Strawberry Bricks Guide to Progressive Rock Revised and Expanded Edition Out 4/22
The definitive record guide to the progressive era of rock music, Strawberry Bricks presents a standard discography of music from artists around the globe. Beginning in 1967 and continuing through 1982, a generation of musicians took rock music in directions unforeseen as they charted what would become known as progressive rock. This edition also includes exclusive interviews with a host of musicians of the era, providing proof that progressive rock was indeed the music of a generation. From art rock to krautrock, from England to Germany to Italy and all across Europe, Strawberry Bricks offers a candid reappraisal of rock's most cerebral genre.The book also includes exclusive interviews from the following artists, about their early life and how they began their music careers: Dave Lawson (Web, Samurai, Greenslade), Martin Barre (Jethro Tull), Christian Grumbkow (Hoelderlin), Derek Shulman (Gentle Giant), John Wetton (Mogul Thrash, Family, King Crimson, UK, Asia), David Jackson (Van der Graaf Generator), Pye Hastings (Caravan), Hugh Banton (Van der Graaf Generator), Gigi Venegoni (Arti e Mestieri), Hartwig Biereichel (Novalis), Ciro Perrino (Celeste), Michael Rother (Neu!, Harmonia), Joachim "Eroc" Ehrig (Grobschnitt), Rich Williams (Kansas), Steve Hillage (Khan, Gong), and Lutz "Lüül" Ulbrich (Agitation Free, Ashra).
The Strawberry Bricks Guide to Progressive Rock is the definitive record guide to the classic progressive era of rock music. Beginning in 1967 and continuing until 1982, the book presents the progressive rock canon, set in the presentation of a timeline. This new edition extends the timeline into the early 80's, to offer a more natural conclusion to the progressive era, as well as offering a broader selection of albums from the era.
Secondly, beginning with a database of the birth years of musicians in the timeline, the book offers that what we now know as "progressive rock" is in fact the music of a generation. The statistics play out: the median birth year for the "progressive artist" is 1947, with a standard deviation of +/- 3 years.
Says Charles, "I've also conducted many interviews with artists from the era, and 16 of these appear in the book. The premise was to study their early lives, from birth through the late 60's and very early 70's, to find the commonalities that these men experienced. The newly written Prologue offers a historical perspective of the pretext to the progressive era, beginning post-WWII, while the Epilogue offers a current perspective on progressive rock since the early 80's.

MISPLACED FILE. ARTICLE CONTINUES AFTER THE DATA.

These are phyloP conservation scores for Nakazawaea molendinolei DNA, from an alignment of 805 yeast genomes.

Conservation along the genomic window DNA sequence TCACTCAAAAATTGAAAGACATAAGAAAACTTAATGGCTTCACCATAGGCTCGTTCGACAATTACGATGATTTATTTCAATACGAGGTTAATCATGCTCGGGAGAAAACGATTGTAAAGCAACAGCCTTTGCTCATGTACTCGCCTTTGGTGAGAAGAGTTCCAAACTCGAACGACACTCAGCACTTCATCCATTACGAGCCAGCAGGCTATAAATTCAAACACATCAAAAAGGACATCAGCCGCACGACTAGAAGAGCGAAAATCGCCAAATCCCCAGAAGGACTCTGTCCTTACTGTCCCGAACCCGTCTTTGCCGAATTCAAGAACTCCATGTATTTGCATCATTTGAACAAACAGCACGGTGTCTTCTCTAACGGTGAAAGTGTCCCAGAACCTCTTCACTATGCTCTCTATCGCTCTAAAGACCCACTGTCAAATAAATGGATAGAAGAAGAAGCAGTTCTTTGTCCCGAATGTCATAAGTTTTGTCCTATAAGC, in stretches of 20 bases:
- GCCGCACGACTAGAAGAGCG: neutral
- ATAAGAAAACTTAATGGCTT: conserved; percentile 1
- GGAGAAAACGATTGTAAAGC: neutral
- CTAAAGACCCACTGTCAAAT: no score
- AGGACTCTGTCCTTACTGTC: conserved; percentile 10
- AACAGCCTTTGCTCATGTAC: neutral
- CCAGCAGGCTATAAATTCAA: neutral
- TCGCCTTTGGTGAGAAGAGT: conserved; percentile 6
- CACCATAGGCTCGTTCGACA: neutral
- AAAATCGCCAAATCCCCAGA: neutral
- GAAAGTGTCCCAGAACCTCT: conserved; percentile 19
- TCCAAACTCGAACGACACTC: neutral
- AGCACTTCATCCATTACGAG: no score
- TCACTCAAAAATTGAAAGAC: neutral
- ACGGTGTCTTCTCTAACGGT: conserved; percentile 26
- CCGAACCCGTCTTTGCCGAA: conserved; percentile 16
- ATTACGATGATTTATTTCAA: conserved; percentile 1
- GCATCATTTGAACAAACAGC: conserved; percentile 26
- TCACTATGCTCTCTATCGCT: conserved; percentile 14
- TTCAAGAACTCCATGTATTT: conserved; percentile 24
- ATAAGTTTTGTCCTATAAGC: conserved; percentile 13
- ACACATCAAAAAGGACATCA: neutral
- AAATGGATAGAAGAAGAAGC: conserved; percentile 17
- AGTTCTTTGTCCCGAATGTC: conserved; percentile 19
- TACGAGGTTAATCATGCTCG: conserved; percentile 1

"I've also spent a good deal of time fact-checking every detail in the book, including song titles and artist names. Further, this edition has been professionally edited and peer reviewed, all to make this as exacting and rewarding a book as the music it covers. Strawberry Bricks is another narrative on the classic era of progressive rock, one with hopefully a novel and candid outlook on the genre, its albums and the men that made it one of the most interesting chapters in rock's history.
"The cover is an image of the vinyl record grooves on Jethro Tull's Minstrel In The Gallery album. Enjoy the music!"
Charles Snider has been collecting records since the early 70's, amassing one of the most complete archives of what is known as progressive rock. "One of my earliest memories of vinyl was The Beatles' 'Paperback Writer' b/w 'Rain.' I can remember turning the balance knob to isolate the sounds within the stereo mix, and just being fascinated with the tones of the instruments." Snider's self-professed passion for the music "archaeology" continued over the decades, branching out to many other genres of music. "In the early 90's, Kevin Eden and I curated the WMO label, with the cooperation and support of Wire. The CD was a new format, and we released a lot of hard to find records, as well as unreleased archival material and two very good tribute discs." Upon moving to Chicago in 2000, he began writing the first edition ofThe Strawberry Bricks Guide to Progressive Rock. "I've always loved record guides. Certainly, Ira Robbin's Trouser Press was the prototype, but growing up in the 70's with magazines like Circus, Creem and of course Rolling Stone, I've always enjoyed the passion writers convey about music." While not listening to prog rock, Snider can be found blogging about personal technology or cheering on the Chicago Blackhawks.